Why backpacking was good for my career

September 20, 2018

Last year, I was laid off from my job. Six months before that, I was let go from another job. Needless to say, it was a rough time in my life. After years of working hard, getting good grades in school and even winning an award for my work, facing unemployment twice was a huge blow to my confidence and really made me question if I was on the right path.

After the second time it happened, I knew I couldn’t just pick myself up and throw myself back into the working world. So instead, I decided to take an extended break and go to Europe for a month. It was impulsive and more than a little risky, but I came back from my trip with more than memories and an iPhone filled with selfies in front of historical monuments. I found my career spark again and the drive to finally make my entrepreneurial dreams a reality by starting my own business.

Here are eight reasons why going backpacking was good for my career and is worth considering.

1. I learned it's ok to take a break

After going from high school to university to grad school to my career with not much space in between, I was pretty burnt out. I always wanted to take a gap year or study abroad, but I was afraid of losing momentum in my career. However, travelling for a month made me realize that taking a break and doing things I loved didn’t take away from the hard work I had put in. If anything, it helped give my mind a much-needed rest.

2. I rediscovered my passion for writing

Prior to my trip, I had let my side-hustle as a freelance writer fall by the wayside to focus on my job. However, while I was abroad, a few people reached out to me with opportunities that allowed me to pick up my pen (ok, laptop) and start writing again. Writing for fun rather than for my job helped me fall in love with it all over again, and eventually fueled my decision to start my own business.

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3. I rebuilt my confidence

While I knew it was just business, it’s hard not to take a lay-off personally. I felt like I had failed at the one thing I was supposed to be good at. However, focusing on small tasks like getting to my hostel or finding a place to eat helped me rebuild my confidence and remind myself that I was resourceful and capable.

4. I came out of my shell

I’ve always been an introvert, but travelling solo meant I couldn’t let a friend do all the talking. If I wanted to meet people at my hostel, I had to walk up to them and say actual words. It wasn’t easy, but the more I did it, the easier it became. And now, introducing myself at networking events is a lot less nerve-wracking.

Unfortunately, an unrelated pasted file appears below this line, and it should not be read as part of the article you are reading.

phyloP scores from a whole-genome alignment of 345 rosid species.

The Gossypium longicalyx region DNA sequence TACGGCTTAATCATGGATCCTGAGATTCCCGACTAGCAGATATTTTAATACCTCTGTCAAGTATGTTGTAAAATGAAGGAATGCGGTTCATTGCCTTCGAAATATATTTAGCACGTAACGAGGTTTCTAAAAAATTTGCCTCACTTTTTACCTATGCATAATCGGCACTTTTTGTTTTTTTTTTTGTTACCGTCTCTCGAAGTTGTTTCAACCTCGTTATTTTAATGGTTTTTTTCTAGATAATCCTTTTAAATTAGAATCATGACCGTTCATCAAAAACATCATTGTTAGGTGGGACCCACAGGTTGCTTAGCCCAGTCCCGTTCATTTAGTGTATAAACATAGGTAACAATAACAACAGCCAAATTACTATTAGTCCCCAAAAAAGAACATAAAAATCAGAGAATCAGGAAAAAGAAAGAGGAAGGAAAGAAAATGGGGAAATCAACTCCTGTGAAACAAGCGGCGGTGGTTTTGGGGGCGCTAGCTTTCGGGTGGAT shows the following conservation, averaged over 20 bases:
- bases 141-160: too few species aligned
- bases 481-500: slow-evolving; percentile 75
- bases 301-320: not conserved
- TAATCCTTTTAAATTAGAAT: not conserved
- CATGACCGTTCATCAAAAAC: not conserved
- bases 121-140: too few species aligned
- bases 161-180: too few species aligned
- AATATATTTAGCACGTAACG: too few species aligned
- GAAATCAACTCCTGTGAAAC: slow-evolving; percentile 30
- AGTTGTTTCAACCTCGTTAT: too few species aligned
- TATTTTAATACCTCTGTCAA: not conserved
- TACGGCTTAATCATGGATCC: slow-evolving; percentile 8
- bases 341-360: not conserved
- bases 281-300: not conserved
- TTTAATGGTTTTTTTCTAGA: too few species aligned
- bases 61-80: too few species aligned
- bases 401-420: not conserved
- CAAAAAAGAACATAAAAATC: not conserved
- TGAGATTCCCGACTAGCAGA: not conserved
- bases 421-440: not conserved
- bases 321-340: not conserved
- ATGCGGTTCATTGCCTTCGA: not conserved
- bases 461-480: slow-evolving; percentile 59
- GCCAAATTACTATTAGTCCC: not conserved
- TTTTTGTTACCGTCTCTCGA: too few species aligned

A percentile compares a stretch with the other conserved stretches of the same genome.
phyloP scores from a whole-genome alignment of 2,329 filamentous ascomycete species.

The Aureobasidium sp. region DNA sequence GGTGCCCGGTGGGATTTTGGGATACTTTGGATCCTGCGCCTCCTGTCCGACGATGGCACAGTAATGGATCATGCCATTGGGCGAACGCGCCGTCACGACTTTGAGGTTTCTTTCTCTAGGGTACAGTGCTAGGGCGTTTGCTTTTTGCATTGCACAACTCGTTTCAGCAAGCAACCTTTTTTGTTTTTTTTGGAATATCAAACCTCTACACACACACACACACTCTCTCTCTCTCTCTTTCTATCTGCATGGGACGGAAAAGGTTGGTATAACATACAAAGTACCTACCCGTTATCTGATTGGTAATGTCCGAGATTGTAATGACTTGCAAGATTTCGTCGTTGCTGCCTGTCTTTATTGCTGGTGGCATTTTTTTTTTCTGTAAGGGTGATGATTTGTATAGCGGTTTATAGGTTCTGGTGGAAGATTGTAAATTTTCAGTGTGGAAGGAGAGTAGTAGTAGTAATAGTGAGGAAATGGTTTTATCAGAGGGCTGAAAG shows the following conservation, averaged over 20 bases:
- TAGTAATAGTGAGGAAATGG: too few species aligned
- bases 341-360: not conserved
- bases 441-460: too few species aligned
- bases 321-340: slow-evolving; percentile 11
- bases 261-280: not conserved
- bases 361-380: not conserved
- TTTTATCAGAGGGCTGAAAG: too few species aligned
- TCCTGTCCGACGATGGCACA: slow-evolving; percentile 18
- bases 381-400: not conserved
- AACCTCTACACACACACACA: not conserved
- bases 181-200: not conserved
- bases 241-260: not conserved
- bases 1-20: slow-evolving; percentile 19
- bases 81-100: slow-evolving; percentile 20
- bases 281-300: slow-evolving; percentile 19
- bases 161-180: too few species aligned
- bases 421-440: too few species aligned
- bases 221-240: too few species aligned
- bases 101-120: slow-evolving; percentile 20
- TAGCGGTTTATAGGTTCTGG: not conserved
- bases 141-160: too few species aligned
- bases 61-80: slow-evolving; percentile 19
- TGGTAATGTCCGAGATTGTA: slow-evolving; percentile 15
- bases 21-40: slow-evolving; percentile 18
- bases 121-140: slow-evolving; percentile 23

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5. I embraced risk

As someone who likes to plan everything out as much as possible, impulsively booking a month-long backpacking trip to Europe was way out of my comfort zone. While the trip didn’t always go smoothly, I learned that it’s ok to veer off course sometimes. As a full-time freelancer who often struggles to explain what she does for a living, this has been a key lesson.

6. I sharpened my problem-solving skills

From getting stuck with my luggage for nine hours during a thunderstorm in Lisbon to missing the last bus home and getting stranded in Rome in the middle of the night, there were definitely moments when I questioned my decision to embark on such an adventure. But when you’re travelling alone, you have nobody to depend on but yourself, and these problem-solving skills have proven valuable both at work and in life.

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7. I found my people

As I stayed mostly in hostels, I met a lot of different people during my trip. More specifically, I met people who desired the same things from their careers that I did—flexibility, freedom and autonomy. I met a teacher who taught English online and a digital marketer who worked remotely. These people showed me that I didn’t have to do the nine-to-five grind to have a successful career, and well, the rest is history.

8. I learned how to put myself first

For a long time, I felt that being a good employee meant doing everything in my power to make my managers happy—often at the expense of my own health. I would work myself until I burnt out and had nothing left to give and soon, my work quality would begin to suffer.

Opting out of the rat race for a while was like hitting the reset button on my life. It showed me how powerful putting yourself first can be. I was scared to do what I really wanted to do for so long, I didn’t realize how much it was suffocating me. Now, I make decisions based on what I want and need, not on what I feel I should be doing.

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